From Coffeescript to ES2015

Posted by Kevin Soltysiak on May 19, 2015 Topics: javascript, ES2015, and CoffeeScript

Not unlike many Rails developers, these past few years I have done most of (if not all) my javascript development in CoffeeScript. When I started working with back in last September, the team had already settled on using pure javascript, and it was a source of frustration at the beginnings: I was so used to CoffeeScript that the syntax of vanilla javascript kept getting in my way.

Lint all the way

While the concepts of both languages are mostly the same (as could be expected), javascript has a more verbose syntax, particularly when it comes to brackets, commas and semicolons. That's where all the pain was: not forgetting them everywhere.

It comes back with practice, of course, but there is one thing you can do to ease the transition: use a linter! Most editors/IDEs have a way to interface with one so you don't even have to leave your editor. In my case, Sublime Text 3 + SublimeLinter + SublimeLinter-JsHint (+ ES Next for syntax coloring) was all I needed: I knew right away when and where I forgot something. No more checking the terminal output to see what was missing!

ES2015 for CoffeeScripters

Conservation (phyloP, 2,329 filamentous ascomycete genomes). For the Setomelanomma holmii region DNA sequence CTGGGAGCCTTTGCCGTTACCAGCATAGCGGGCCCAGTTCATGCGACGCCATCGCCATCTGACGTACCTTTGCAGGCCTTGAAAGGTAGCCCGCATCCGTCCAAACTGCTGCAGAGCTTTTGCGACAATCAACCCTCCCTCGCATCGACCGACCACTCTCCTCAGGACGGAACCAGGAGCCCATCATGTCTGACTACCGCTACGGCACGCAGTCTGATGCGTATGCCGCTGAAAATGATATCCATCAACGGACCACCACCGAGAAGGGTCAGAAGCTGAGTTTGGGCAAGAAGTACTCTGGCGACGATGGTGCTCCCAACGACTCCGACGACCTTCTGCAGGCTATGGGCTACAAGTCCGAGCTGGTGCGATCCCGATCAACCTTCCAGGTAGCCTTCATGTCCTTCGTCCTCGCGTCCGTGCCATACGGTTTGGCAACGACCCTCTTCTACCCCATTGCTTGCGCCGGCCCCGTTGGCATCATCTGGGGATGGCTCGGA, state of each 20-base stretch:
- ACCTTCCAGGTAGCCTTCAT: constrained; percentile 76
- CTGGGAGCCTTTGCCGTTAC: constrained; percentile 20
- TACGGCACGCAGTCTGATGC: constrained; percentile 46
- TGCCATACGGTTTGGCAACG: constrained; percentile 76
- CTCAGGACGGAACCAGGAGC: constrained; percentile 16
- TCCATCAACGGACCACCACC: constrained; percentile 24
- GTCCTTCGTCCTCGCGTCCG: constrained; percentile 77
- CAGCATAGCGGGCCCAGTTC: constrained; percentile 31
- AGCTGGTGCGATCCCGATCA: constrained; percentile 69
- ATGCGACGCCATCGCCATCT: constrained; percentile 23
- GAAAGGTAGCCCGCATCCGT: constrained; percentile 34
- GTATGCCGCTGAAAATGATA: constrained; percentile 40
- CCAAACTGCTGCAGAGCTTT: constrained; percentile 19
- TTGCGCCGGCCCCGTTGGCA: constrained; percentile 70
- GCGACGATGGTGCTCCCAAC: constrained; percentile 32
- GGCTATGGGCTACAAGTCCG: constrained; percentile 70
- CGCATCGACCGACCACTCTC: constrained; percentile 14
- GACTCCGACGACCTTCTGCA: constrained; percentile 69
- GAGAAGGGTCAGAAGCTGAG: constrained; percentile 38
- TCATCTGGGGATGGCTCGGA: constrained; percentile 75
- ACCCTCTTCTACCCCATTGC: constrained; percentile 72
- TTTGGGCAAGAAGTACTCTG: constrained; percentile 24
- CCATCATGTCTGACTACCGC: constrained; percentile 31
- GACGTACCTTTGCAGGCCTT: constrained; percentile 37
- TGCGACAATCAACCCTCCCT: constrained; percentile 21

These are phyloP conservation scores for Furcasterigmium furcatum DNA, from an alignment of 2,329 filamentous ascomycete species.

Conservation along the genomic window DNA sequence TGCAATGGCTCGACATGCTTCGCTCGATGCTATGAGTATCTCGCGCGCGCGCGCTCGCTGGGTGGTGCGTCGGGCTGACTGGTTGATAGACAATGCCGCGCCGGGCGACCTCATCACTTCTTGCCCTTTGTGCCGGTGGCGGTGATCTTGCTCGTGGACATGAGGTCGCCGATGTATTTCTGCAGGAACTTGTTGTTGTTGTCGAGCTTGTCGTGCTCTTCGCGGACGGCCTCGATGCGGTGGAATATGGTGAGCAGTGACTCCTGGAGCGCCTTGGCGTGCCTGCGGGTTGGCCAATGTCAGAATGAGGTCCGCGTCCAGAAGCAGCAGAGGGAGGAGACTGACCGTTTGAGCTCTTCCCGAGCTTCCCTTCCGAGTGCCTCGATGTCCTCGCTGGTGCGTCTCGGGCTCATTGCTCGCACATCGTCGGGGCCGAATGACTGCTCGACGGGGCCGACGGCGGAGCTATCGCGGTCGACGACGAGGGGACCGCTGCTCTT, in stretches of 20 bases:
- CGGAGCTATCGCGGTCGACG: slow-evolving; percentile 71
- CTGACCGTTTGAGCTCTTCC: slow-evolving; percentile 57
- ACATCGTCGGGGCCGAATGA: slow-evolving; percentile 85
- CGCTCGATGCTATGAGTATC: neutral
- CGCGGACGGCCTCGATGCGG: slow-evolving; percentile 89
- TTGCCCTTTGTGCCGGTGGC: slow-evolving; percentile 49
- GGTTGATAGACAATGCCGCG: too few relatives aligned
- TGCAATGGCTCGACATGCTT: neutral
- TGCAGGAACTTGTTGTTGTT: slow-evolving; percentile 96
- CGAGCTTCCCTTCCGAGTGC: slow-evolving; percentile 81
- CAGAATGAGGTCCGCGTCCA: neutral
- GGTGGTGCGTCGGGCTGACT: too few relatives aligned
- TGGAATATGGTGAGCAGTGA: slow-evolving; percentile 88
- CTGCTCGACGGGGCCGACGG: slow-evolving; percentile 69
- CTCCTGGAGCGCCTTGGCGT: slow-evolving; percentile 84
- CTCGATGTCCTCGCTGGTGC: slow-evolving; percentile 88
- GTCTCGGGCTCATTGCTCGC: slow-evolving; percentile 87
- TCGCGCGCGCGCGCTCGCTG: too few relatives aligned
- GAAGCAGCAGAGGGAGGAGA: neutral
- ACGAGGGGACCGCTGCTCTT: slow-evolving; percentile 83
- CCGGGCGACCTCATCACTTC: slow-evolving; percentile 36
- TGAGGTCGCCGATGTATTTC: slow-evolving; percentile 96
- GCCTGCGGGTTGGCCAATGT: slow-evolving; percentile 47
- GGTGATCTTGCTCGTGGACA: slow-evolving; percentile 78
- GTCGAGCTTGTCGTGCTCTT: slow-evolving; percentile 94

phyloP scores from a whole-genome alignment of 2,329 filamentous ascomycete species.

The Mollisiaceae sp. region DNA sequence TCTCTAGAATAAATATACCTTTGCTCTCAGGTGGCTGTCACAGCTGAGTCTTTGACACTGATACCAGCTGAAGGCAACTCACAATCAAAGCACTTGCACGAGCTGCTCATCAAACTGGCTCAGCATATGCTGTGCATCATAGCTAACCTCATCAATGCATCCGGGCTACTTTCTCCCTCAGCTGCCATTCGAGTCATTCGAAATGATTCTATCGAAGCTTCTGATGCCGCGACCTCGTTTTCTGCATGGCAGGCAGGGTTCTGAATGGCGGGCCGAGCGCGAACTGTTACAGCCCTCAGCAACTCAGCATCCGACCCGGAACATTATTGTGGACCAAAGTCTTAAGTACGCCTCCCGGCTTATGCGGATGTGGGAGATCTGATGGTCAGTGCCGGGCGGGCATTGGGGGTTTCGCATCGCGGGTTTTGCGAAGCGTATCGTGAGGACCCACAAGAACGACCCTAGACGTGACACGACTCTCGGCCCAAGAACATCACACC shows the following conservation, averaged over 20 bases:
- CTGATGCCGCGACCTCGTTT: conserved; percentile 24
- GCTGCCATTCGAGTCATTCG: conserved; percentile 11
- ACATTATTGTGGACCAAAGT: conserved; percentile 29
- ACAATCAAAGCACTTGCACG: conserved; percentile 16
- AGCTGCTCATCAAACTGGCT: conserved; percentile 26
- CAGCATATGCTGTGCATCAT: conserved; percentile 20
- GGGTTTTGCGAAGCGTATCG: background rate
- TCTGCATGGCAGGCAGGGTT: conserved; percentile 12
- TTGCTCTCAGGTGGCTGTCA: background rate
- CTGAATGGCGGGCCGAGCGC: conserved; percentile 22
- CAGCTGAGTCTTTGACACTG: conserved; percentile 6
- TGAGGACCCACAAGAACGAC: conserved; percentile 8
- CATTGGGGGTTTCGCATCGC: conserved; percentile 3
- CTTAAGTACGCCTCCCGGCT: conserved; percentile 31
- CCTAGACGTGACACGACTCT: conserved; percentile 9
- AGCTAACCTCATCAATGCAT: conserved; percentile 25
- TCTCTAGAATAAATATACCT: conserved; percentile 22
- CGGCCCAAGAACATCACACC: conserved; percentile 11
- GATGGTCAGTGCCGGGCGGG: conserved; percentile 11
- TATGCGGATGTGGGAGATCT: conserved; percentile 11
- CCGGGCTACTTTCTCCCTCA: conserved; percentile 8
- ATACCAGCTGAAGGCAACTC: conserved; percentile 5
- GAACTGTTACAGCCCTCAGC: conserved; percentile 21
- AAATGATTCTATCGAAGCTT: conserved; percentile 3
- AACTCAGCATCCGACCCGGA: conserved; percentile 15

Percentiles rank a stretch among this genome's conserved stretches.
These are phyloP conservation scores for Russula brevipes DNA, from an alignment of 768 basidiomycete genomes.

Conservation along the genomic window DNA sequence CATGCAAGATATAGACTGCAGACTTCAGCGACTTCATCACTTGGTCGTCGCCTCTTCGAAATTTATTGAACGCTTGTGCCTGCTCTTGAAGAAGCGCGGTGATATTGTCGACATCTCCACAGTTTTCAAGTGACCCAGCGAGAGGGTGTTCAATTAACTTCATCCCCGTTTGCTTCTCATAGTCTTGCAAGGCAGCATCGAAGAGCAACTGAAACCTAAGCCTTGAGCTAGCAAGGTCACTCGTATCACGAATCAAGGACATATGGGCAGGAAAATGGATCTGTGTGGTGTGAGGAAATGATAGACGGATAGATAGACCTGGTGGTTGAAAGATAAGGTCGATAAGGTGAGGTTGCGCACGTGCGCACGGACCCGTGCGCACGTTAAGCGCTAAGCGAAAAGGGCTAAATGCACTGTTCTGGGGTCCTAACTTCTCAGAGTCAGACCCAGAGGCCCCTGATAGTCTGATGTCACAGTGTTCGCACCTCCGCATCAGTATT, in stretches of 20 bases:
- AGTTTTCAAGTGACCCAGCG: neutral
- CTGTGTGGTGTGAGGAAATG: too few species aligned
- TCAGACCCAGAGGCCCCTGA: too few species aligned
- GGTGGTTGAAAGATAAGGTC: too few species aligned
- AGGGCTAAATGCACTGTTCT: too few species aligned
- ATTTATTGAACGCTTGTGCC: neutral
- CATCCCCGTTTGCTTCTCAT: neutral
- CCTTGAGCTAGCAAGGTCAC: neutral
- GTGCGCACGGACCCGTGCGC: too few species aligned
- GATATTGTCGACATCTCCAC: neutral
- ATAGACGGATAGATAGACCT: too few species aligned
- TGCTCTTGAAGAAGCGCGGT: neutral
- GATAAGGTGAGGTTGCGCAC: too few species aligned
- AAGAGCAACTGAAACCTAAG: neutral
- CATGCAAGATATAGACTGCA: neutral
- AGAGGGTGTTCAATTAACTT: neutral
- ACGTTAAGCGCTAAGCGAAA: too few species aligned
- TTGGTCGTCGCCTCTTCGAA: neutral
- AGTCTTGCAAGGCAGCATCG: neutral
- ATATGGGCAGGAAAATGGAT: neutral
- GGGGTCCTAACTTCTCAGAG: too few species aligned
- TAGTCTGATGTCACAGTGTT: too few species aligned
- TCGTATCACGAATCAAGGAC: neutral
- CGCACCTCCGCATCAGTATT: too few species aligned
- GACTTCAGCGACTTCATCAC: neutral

If you forget about the commas, semi colons, brackets and indentations, most of CoffeeScript ideas made their way into ES2015. Here's a few:

Fat arrows

ES2015 has the same fat arrow as CoffeeScript, with the same semantics: it does not change this like regular functions can sometimes do.

Better object literals

There is a shorthand syntax for objects where the name of the key is the same as the name of the variable in CoffeeScript. ES2015 also does that, and goes a bit further:

String templates

This is how ES2015 calls interpolations in strings, and how it finally allows multilines strings:

There is also tagged template strings in ES2015, but I will not cover them in this article. If you're interested, you can read about them here:


Both languages allows you to use an OO-friendly way of declaring classes, and in both cases it's nothing but sugar for the prototype-based inheritance, assuring backwards compatibility.


Both languages allow you to use pattern matching for variables assignments and arguments passing in functions declarations or calls in pretty similar ways. Be careful about the splat operator though: it comes BEFORE in ES2015 and AFTER in CS.

What else ?

Not every idea in CoffeeScript made its way into ES2015, sadly: I miss the comprehensions and the ability to use Ruby-style conditions, mostly.

But ES2015 brings lots of stuff that is not in CoffeeScript, too: iterators, new APIs, let + const... In the case of iterators, it actually clashes with CoffeeScript: the semantics of for ... of ... are different in both languages.

This kind of "conflict" should make you weight whether going with CoffeeScript is really the most viable option for your project: if it's long term, you should consider moving to ES2015 and with projects such as Babel, you can start today, even when browsers and runtime are not up to date.

If you want to know more about ES2015, there is more and more resources out there for you. I gave a talk about it not so long ago, and there's a pretty good overview on Babel's website. And if you're sticking with CoffeeScript, maybe there's some parts of the language you don't know about yet, so check out the reference.